By Don Alfred
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Carved by Don Alfred
5"h. x 10"w. x 1.5"d. (10"h. with cedar)
The Raven in the Kwakwa̱ka̱'wakw Mythology
"It is seldom expressly stated that the chief characters among the myth people, Kwekwaxa'we and O' mat are the raven, but in discussions about the tales the identification has been made repeatedly" write Franz Boas about the Raven and his importance in Kwakwaka'wakw mythology.
The famous anthropologist explains by instance: "They have a great many adventures many of which embody origins tales. He obtains the Daylight and fresh water, makes the river, fills them with salmon, marries a dead twin woman in order to obtain salmon. When unsuccessful in this attempt he abducts the daughter of the salmon chief. He liberates the daylight, secures the tides from the wolves, causes the tides to turn, obtains the fire and liberates the herring, obtains the soil, overcomes the Southeast Wind, and paints the birds."
About the artist Don Alfred
Kwakwaka’wakw (Kwak̕wala Speaking People) artist Don Alfred was born in 1956. He was raised in Alert Bay, British Columbia. He is a member of the ‘Namgis (Alert Bay) First Nation and started carving in 1995; producing small wooden plaques, finely detailed and exquisitely painted. Since then he has moved on to larger pieces such as carved coffee tables with abalone inlay and masks. Don’s early influences include Beau Dick, Vincent Shaughnessy, Don Svanvik and Bruce Alfred, which is evident from his style of carving. His work is sold at the U’mista Cultural Centre and by private commission.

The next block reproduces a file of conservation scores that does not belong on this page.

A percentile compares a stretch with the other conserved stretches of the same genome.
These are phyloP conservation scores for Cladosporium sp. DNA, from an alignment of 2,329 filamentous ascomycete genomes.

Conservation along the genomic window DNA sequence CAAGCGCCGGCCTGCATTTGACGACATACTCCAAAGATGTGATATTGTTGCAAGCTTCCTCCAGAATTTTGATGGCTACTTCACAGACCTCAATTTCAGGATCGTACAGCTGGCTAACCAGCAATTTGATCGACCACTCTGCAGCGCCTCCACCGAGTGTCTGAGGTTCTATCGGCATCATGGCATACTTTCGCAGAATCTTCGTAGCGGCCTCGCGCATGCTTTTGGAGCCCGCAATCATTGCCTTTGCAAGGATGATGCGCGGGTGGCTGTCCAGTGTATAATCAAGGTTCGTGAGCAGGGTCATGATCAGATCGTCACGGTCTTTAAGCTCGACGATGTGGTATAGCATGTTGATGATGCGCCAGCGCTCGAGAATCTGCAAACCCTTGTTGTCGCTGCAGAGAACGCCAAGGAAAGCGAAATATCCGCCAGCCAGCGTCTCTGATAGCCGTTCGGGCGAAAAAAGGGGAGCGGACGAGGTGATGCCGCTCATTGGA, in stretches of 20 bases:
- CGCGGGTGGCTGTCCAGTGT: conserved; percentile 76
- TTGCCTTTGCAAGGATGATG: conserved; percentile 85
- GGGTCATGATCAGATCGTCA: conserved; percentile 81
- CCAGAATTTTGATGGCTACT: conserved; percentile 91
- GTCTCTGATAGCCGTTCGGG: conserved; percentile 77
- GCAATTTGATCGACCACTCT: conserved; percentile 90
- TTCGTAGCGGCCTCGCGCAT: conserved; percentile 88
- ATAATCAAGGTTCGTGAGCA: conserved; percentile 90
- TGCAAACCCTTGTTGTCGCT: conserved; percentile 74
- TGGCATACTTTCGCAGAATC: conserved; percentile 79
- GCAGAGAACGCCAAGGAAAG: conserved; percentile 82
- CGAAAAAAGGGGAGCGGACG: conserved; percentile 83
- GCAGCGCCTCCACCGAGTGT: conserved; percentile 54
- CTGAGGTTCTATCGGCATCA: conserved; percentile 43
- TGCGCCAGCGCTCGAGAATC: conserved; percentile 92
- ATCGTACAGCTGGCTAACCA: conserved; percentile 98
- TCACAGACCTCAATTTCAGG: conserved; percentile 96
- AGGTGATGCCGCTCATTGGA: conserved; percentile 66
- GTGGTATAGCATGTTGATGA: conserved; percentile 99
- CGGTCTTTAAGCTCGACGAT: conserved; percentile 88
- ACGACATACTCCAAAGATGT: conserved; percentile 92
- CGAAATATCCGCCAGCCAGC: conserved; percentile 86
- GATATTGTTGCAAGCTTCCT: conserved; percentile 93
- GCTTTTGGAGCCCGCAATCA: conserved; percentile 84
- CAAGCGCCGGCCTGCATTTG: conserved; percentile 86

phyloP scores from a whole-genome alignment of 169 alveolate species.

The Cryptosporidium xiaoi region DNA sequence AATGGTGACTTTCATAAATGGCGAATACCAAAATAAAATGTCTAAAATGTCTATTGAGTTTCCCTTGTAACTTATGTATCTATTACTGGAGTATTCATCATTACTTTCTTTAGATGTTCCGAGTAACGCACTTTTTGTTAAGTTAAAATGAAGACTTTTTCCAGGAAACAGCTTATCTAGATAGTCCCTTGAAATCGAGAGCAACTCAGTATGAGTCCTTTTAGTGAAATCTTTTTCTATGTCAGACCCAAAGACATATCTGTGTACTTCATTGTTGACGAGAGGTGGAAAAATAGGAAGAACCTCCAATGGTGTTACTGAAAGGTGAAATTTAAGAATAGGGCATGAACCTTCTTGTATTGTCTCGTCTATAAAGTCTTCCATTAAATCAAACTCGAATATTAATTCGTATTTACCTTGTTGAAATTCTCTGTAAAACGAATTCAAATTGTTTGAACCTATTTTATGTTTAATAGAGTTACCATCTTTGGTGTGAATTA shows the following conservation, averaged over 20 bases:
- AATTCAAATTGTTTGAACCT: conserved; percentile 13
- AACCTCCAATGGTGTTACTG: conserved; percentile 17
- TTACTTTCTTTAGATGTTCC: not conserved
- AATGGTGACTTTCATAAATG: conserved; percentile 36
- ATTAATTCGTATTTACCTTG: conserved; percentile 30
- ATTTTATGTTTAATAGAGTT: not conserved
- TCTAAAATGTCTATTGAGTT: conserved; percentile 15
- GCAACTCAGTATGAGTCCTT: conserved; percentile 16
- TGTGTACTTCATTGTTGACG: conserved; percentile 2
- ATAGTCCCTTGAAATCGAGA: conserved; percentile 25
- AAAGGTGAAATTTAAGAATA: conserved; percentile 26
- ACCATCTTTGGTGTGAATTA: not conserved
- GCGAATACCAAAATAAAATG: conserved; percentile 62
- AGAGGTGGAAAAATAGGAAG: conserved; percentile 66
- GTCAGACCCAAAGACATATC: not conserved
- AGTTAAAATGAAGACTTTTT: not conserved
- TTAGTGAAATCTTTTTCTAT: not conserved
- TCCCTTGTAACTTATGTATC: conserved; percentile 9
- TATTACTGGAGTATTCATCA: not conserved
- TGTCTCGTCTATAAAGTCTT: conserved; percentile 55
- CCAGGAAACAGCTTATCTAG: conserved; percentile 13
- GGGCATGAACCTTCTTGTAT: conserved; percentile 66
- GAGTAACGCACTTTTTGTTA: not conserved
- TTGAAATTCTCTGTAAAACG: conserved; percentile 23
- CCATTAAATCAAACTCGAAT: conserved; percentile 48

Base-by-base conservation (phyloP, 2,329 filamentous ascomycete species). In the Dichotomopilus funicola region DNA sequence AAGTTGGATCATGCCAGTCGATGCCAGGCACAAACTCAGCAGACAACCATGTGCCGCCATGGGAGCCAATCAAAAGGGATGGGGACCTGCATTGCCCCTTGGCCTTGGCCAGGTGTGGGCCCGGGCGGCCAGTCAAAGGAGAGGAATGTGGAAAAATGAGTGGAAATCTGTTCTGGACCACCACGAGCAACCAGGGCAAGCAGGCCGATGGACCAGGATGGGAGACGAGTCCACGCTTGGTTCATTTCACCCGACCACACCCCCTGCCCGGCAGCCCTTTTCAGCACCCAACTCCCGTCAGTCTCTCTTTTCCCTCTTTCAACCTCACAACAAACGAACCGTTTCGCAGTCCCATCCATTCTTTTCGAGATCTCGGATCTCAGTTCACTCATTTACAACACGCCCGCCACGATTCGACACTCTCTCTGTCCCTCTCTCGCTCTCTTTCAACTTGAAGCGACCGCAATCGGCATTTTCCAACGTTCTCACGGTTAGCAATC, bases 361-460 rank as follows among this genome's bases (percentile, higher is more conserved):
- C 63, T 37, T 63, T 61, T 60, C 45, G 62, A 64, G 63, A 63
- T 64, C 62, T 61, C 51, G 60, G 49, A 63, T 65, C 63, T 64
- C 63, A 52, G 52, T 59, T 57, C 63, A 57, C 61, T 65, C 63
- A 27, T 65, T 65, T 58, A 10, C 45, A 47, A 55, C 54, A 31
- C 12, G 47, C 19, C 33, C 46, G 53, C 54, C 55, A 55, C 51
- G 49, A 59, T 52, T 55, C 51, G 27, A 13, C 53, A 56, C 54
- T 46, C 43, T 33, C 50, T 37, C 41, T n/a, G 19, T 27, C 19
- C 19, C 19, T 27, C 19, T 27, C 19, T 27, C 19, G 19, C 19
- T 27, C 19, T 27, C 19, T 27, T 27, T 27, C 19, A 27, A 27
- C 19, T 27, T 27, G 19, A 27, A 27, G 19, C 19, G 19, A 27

Don is very aware of his responsibilities to his culture and his art. His grandfather was the late Chief K̕odi Udzistalis, Alvin Alfred. His grandmother was the inspiring Mrs. Ethel Alfred who lived to the age of 96 and was still a very strong and active cultural advisor and teacher. Don’s father Christopher Alfred is the Hereditary Chief of the Sisant̕ła’yi (Came from the Sun) Clan of the ‘Namgis.
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